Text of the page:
She cringed as he strode toward her, lips pulled back in a crooked grin. Her stomach rumbled and roiled, and suddenly she knew what to do. Her basket contained one of Leshee’s favorite foods. If she could get back to the path and distract him, she might yet escape. “I apologize,” she said with a deep curtsey. “If your grace would be so kind, I would be honored to break bread with you.”

Leshee’s face brightened. “Fresh bread?”

“Baked this morning.”

“Very well. I will sup with you. Take my arm and hold tight to your dog.”

Karaline lifted Bron with a grunt and screwed her face into a smile. “As you wish. Back to the road, if you please. I left my basket there.”

A flicker of suspicion passed over Leshee’s face. Oh dear, Karaline thought. Maybe he can sense I’m trying to trick him. “Oh, I forgot to tell you…there’s cake, too.”

A moment later, her stomach collapsed as Leshee sped through the forest. The passing trees blurred. Karaline closed her eyes, the jerky she’d eaten threatening to rise in her throat. When they arrived at the road, she released her hold and staggered to the tree where her bounty had been stashed.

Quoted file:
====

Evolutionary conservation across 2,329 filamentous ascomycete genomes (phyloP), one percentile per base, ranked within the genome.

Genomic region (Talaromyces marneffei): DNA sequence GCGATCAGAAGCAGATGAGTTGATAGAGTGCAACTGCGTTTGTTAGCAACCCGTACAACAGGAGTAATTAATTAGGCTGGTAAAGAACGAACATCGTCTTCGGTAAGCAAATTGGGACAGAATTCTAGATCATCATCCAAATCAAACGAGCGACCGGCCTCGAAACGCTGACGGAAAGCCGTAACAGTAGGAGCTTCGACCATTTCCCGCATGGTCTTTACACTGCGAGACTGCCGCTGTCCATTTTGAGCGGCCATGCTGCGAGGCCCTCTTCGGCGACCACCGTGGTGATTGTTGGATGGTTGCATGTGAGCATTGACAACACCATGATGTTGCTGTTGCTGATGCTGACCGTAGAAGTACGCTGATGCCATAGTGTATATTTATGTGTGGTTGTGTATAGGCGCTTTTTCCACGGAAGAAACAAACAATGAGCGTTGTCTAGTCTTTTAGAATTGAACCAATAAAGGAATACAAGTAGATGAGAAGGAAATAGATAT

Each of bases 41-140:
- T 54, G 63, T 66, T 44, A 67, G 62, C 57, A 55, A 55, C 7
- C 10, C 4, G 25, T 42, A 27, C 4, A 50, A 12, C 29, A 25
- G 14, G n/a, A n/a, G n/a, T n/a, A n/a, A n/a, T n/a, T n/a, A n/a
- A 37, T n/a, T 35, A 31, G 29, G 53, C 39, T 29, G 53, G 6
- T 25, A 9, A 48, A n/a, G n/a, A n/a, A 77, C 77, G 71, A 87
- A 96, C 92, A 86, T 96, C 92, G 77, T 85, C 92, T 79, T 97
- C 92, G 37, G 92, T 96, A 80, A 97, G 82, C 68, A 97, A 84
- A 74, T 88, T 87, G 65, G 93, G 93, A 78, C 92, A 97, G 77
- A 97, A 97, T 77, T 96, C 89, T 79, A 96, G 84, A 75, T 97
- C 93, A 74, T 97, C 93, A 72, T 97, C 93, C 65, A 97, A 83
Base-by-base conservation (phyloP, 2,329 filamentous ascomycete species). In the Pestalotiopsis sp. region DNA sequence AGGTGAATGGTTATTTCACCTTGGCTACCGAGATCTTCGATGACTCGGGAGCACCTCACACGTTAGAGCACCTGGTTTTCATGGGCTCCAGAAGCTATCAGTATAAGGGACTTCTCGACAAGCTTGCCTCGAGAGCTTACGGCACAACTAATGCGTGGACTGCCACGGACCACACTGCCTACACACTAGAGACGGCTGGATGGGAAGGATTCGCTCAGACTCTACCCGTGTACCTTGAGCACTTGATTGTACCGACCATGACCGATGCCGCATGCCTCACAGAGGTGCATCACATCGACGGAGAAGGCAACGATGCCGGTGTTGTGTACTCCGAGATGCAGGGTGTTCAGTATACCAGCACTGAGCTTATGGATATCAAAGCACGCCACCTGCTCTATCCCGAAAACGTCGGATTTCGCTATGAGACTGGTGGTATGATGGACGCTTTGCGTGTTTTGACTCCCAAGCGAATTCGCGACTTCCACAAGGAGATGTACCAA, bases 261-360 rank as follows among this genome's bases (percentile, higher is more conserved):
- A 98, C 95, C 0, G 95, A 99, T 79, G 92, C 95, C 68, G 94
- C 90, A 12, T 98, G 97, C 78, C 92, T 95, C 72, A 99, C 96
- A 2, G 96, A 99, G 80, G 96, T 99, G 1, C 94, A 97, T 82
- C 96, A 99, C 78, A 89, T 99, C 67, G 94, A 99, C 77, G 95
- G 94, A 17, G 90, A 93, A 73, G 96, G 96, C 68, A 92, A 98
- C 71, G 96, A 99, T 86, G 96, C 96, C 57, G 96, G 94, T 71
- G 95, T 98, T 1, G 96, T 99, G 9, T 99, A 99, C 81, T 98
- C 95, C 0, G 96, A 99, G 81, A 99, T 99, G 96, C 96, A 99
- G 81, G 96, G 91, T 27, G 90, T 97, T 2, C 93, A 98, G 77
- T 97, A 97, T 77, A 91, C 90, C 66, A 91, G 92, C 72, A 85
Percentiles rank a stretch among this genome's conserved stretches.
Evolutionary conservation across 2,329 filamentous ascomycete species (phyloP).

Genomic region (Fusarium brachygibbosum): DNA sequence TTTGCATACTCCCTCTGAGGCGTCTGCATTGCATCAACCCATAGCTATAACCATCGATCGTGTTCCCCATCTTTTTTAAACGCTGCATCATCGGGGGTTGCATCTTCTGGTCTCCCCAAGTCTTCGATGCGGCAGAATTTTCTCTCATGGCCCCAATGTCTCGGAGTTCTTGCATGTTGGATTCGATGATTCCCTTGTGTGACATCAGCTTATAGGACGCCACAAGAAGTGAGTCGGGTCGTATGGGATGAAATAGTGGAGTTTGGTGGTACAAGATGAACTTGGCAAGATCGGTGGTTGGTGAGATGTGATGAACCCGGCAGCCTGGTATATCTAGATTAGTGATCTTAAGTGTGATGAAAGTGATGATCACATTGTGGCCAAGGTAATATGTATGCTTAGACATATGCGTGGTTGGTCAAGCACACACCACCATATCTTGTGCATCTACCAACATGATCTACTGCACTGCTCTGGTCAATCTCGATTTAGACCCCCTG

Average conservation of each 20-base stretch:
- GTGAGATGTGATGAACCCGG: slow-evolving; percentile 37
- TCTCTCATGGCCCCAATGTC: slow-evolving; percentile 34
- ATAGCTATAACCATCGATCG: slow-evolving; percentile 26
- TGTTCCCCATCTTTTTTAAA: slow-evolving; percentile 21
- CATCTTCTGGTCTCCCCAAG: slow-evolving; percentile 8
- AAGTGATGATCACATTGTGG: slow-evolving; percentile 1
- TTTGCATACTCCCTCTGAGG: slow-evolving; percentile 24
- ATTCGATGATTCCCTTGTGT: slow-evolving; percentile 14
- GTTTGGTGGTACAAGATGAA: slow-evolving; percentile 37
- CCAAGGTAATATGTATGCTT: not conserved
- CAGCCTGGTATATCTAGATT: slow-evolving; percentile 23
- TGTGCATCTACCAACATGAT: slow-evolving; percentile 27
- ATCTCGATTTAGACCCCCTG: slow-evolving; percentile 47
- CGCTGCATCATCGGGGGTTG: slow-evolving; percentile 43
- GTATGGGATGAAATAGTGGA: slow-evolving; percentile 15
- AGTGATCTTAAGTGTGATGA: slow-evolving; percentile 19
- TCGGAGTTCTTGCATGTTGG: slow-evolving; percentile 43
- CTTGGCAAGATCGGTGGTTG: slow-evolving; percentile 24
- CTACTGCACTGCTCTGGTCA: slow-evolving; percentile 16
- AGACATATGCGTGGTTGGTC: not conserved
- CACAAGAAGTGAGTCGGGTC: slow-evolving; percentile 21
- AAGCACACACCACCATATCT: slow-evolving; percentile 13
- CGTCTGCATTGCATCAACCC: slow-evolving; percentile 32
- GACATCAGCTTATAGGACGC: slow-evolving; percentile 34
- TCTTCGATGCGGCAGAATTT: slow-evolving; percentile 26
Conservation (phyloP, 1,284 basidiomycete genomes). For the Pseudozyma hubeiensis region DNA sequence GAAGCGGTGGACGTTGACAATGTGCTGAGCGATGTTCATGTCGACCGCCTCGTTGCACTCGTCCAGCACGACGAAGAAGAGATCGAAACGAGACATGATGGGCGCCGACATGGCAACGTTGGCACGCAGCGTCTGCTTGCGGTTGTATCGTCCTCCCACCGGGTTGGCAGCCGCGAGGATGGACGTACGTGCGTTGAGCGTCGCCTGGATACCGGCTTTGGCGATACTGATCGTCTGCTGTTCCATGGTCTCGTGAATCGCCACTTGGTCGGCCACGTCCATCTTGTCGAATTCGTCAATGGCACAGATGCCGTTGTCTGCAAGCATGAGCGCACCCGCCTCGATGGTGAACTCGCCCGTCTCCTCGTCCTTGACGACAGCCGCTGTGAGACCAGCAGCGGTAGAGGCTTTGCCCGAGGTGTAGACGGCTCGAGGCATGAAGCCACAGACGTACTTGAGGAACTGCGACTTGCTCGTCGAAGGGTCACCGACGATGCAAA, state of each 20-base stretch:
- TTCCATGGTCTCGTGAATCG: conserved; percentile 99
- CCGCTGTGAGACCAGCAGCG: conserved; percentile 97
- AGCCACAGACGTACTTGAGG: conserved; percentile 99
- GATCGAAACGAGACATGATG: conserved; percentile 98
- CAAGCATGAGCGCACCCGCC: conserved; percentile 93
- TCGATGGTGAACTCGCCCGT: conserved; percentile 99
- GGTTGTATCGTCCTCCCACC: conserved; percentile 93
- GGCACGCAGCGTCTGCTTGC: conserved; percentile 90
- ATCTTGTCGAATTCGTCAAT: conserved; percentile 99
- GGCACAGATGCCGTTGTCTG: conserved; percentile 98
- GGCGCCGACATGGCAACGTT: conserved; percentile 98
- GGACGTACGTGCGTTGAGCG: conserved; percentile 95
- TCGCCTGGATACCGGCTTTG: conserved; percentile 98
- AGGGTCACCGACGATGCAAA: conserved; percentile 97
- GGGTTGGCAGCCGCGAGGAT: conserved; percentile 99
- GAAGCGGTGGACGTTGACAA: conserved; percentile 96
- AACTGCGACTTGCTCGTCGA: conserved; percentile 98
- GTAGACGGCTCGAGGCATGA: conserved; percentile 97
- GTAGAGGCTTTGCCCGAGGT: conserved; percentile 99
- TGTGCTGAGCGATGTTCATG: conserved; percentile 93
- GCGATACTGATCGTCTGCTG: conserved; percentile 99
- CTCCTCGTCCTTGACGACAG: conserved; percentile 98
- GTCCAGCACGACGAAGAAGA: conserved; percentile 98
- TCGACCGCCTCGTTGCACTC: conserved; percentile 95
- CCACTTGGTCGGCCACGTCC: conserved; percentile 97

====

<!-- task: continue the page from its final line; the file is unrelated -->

Her mind raced as she removed the white cloth and pulled out the bread. To overcome Leshee, she had to turn her clothes inside out and then chant…how did it go? Lamb’s cup, lamb’s coat? Oh, why couldn’t she remember?

Leshee tapped her shoulder, grabbed the loaf with one hand, and held out the other. “You promised cake.”

“Yes, my Lord. It seems to have shifted to the bottom of the basket. Why don’t you rest on the log over there and I’ll bring it to you?”

Leshee hobbled away, chewing noisily. Karaline called Bron to her and whispered in his ear. “Show him your tricks. I don’t want him watching me.”

Bron padded to the fallen tree and stood on his hind legs. He walked down the road a ways and back again, and looked to Karaline for approval. She moved her finger in a circle, then across her throat. Bron dropped to all fours and began chasing his tail.

Leshee clapped in delight and encouraged him to go faster, faster, until Bron finally crumpled, quivering and gasping for breath. His legs jerked madly in the air. With one last, strangled groan, he went still.

“Ack!” Leshee spit out his bread. He stretched out one arm and poked the dog’s muzzle. One eye slowly blinked open, then the other. Before he realized what was happening, Bron jumped up, grabbed the rest of the loaf, and ran toward Karaline.